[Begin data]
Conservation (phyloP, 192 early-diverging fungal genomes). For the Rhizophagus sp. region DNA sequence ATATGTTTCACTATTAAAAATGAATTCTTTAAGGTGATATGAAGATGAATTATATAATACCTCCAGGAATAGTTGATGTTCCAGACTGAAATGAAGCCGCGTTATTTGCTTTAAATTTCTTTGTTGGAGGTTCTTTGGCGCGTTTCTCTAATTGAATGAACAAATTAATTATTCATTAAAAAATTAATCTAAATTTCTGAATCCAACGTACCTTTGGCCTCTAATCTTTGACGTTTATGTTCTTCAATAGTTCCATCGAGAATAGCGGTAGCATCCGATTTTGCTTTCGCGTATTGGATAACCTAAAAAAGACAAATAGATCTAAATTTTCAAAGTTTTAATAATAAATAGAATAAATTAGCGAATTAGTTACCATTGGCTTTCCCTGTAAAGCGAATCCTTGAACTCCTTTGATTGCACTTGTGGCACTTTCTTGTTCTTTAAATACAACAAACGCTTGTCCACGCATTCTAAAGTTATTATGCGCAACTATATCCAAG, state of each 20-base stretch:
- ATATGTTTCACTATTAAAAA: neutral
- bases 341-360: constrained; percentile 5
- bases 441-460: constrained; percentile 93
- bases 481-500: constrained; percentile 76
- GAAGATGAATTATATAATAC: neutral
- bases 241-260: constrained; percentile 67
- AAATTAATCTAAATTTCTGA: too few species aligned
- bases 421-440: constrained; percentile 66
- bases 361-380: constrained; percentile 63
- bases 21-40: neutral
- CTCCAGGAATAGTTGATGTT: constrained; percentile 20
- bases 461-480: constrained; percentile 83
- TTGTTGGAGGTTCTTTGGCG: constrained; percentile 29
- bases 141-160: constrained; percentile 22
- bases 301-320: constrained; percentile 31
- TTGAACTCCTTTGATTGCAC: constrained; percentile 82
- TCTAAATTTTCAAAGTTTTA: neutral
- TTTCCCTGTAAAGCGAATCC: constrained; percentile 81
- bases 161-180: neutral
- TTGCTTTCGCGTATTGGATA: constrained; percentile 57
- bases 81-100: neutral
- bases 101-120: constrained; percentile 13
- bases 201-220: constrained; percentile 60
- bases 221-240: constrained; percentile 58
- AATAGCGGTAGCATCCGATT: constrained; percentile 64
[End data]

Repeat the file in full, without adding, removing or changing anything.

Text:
Conservation (phyloP, 192 early-diverging fungal genomes). For the Rhizophagus sp. region DNA sequence ATATGTTTCACTATTAAAAATGAATTCTTTAAGGTGATATGAAGATGAATTATATAATACCTCCAGGAATAGTTGATGTTCCAGACTGAAATGAAGCCGCGTTATTTGCTTTAAATTTCTTTGTTGGAGGTTCTTTGGCGCGTTTCTCTAATTGAATGAACAAATTAATTATTCATTAAAAAATTAATCTAAATTTCTGAATCCAACGTACCTTTGGCCTCTAATCTTTGACGTTTATGTTCTTCAATAGTTCCATCGAGAATAGCGGTAGCATCCGATTTTGCTTTCGCGTATTGGATAACCTAAAAAAGACAAATAGATCTAAATTTTCAAAGTTTTAATAATAAATAGAATAAATTAGCGAATTAGTTACCATTGGCTTTCCCTGTAAAGCGAATCCTTGAACTCCTTTGATTGCACTTGTGGCACTTTCTTGTTCTTTAAATACAACAAACGCTTGTCCACGCATTCTAAAGTTATTATGCGCAACTATATCCAAG, state of each 20-base stretch:
- ATATGTTTCACTATTAAAAA: neutral
- bases 341-360: constrained; percentile 5
- bases 441-460: constrained; percentile 93
- bases 481-500: constrained; percentile 76
- GAAGATGAATTATATAATAC: neutral
- bases 241-260: constrained; percentile 67
- AAATTAATCTAAATTTCTGA: too few species aligned
- bases 421-440: constrained; percentile 66
- bases 361-380: constrained; percentile 63
- bases 21-40: neutral
- CTCCAGGAATAGTTGATGTT: constrained; percentile 20
- bases 461-480: constrained; percentile 83
- TTGTTGGAGGTTCTTTGGCG: constrained; percentile 29
- bases 141-160: constrained; percentile 22
- bases 301-320: constrained; percentile 31
- TTGAACTCCTTTGATTGCAC: constrained; percentile 82
- TCTAAATTTTCAAAGTTTTA: neutral
- TTTCCCTGTAAAGCGAATCC: constrained; percentile 81
- bases 161-180: neutral
- TTGCTTTCGCGTATTGGATA: constrained; percentile 57
- bases 81-100: neutral
- bases 101-120: constrained; percentile 13
- bases 201-220: constrained; percentile 60
- bases 221-240: constrained; percentile 58
- AATAGCGGTAGCATCCGATT: constrained; percentile 64